COVID-19 long-term impacts: Increased automation, remote working

COVID-19 long-term impacts: Increased automation, remote working (Photo: Shutterstock)

The COVID-19 impact on supply chains has been total, as it ended up playing havoc on demand and supply equations, while also creating uncertainty in available capacity for hauling freight. But as more and more countries flatten the pandemic’s growth curve, demand is expected to increase in the coming months. And as Chinese industries get back on their feet, volumes will decidedly grow as well. 

In that context, maritime freight movement has never been more critical to jumpstart paralyzed economies. Shipping ports and terminals have had their share of misery, as the pandemic left them with a multitude of challenges that they were not adequately prepared to handle. 

FreightWaves spoke with Andy Barrons, the chief strategy officer at Navis, maritime technology provider, to discuss the impact of the pandemic on terminals and the recovery trajectory that can be expected in the industry over this year. 

“Based on feedback from our customers, they are managing a range of issues created by COVID-19. Organizationally, to keep people safe, more teams are working remotely, managing the planning processes and IT systems with fewer resources,” said Barrons. “Remote working has brought the challenge of maintaining communication within planning teams and between planning and operations, to ensure all operations are running as smoothly as possible.”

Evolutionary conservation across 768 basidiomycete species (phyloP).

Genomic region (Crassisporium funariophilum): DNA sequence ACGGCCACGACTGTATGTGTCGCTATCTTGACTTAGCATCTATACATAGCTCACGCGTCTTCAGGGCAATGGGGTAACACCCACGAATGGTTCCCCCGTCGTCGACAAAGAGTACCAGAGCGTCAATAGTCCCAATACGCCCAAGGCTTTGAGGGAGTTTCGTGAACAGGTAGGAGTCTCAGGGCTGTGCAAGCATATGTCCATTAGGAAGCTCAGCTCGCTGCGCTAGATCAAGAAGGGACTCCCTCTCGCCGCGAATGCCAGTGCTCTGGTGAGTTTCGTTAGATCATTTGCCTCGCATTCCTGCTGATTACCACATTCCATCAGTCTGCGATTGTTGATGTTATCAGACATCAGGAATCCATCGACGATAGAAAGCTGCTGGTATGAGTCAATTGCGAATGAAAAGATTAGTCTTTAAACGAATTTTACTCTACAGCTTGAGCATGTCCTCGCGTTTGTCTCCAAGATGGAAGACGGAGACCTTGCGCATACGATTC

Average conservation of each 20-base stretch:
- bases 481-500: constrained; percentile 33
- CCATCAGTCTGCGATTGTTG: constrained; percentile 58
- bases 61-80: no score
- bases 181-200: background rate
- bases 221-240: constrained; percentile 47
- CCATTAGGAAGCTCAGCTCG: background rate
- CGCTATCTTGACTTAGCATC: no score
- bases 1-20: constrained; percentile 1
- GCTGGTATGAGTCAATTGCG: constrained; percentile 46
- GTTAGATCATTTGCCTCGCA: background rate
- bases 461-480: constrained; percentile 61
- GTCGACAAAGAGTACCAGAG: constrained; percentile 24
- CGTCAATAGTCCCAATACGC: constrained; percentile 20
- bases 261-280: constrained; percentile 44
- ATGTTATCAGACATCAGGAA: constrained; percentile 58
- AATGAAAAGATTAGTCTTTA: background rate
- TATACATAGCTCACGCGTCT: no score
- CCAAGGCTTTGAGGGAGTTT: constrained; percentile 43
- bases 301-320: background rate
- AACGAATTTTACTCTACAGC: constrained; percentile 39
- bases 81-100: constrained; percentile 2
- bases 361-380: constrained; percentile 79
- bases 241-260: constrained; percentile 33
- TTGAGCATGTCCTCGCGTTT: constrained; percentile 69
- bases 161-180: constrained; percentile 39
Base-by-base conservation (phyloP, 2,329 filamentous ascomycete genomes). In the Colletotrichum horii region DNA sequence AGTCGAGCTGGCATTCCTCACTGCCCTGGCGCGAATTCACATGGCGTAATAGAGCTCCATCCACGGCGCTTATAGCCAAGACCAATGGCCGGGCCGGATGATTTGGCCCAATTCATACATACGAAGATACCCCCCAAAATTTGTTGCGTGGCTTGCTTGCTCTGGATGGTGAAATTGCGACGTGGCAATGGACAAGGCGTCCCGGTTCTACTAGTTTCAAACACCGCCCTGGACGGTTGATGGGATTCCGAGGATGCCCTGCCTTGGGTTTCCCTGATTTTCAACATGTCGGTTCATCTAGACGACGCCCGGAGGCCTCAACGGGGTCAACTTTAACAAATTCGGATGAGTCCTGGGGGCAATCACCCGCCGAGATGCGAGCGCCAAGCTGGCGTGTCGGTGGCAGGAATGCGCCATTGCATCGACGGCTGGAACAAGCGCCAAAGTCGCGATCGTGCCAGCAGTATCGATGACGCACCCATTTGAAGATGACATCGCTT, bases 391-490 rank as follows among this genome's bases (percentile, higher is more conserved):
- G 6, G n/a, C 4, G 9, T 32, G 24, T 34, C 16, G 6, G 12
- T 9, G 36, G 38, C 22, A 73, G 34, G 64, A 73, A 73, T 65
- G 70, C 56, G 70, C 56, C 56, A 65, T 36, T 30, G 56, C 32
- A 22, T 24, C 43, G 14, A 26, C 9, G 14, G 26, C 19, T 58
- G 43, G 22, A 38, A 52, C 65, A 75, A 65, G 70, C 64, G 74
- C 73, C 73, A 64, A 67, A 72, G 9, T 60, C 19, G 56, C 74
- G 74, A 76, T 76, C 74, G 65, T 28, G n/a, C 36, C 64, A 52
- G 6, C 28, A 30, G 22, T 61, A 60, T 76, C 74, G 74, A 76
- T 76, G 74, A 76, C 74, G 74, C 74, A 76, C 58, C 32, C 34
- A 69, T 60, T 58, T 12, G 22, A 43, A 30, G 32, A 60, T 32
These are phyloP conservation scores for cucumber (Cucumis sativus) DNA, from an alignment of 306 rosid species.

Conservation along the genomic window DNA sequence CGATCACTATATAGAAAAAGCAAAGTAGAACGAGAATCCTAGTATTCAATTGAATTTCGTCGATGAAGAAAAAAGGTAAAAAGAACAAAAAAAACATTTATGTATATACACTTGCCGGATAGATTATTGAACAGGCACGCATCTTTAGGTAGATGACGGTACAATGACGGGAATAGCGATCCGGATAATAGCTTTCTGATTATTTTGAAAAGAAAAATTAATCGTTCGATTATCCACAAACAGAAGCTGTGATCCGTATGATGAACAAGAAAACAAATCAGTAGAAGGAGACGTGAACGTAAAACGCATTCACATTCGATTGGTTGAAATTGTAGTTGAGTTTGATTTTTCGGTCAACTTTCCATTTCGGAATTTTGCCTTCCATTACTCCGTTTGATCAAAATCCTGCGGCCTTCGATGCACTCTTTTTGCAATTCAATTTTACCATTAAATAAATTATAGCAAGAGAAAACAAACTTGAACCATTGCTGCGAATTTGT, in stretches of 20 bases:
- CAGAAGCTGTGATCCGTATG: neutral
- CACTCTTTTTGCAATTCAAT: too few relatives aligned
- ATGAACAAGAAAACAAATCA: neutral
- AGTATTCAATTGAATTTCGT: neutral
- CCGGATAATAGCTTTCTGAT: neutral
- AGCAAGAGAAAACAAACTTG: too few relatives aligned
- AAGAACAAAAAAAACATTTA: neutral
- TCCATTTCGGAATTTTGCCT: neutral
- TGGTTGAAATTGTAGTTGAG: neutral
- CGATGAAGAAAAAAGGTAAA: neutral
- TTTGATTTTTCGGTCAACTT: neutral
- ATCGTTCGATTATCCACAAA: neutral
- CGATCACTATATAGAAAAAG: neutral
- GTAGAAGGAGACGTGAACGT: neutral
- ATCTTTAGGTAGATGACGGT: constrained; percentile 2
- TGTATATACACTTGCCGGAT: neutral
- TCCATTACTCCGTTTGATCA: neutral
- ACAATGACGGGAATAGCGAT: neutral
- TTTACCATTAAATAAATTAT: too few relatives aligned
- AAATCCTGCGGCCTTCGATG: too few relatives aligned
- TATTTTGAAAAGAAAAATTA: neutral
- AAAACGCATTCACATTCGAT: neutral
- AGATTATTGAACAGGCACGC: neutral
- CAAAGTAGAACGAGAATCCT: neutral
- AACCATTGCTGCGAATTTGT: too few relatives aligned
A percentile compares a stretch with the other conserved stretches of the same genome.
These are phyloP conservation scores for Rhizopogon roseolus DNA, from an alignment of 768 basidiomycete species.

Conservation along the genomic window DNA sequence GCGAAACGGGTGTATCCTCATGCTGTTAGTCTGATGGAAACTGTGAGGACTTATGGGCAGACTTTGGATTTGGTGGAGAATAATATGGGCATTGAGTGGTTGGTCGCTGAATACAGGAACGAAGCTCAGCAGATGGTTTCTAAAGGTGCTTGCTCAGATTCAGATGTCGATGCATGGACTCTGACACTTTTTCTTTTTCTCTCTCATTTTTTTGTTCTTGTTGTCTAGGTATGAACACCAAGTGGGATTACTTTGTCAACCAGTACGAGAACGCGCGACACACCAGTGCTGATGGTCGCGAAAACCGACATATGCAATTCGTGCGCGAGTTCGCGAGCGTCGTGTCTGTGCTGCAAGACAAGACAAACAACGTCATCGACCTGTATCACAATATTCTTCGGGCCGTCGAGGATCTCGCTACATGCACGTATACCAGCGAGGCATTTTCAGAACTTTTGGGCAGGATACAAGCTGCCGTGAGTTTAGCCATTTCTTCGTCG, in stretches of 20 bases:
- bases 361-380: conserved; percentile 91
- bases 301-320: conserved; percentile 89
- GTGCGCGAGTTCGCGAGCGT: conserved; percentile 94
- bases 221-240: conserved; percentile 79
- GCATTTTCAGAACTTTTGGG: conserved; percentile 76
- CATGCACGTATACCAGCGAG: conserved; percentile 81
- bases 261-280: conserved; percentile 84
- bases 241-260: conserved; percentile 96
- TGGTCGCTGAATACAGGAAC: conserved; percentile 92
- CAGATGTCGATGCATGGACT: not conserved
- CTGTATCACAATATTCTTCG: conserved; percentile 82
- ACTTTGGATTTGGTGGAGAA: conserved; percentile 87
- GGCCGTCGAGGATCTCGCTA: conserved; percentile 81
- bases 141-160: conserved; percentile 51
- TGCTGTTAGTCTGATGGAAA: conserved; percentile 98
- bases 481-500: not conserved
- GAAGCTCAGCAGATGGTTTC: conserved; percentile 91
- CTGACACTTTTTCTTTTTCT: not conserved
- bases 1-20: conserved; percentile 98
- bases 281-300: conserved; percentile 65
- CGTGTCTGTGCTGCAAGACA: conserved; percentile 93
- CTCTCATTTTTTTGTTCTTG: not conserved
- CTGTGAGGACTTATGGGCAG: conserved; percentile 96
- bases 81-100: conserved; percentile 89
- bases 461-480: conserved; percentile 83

Since the pandemic, Navis has observed an increased interest in its remote IT system monitoring and diagnostics, vessel and berth planning, operational dashboards and reporting, training, and team augmentation. The economic disruption caused by COVID-19 has meant unpredictable cargo flows, with re-directed freight, blank sailings, and vessel changes creating a greater need to re-plan operations more frequently.

However, there could be a silver lining to this chaos. Barrons explained that the disruption would likely accelerate some existing but slow-moving long-term trends in the industry – including remote planning practices, automation, electrification and the use of cloud technology. 

Automation, in particular, makes a strong case in a post-pandemic future where social distancing might become the new normal. Barrons contended that while there may be fewer new greenfield automation terminal projects planned, most of them will be using automation to a greater extent. 

“Growth will come from the stepwise introduction of automated equipment within existing “brownfield sites” through equipment retrofits and software enhancements, or capacity expansion projects within existing manual and automated terminals,” said Barrons. “Over the last couple of years, semi- and fully automated terminals have been continuously improving their productivity and finding more ways to use software to optimize and improve operational productivity and efficiency.”

Nonetheless, forecasts on the impact of COVID-19 on long-term global trade and demand remain hazy. Barrons pointed out that not all terminals across the world were hit equally. Some ports and regions have benefited from redirected volumes or seen relatively small declines, and other ports have seen a more significant impact. 

“In the short-term, there is an expectation, now with China manufacturing up and running, that North America and Europe may see some higher volumes return later this quarter,” said Barrons.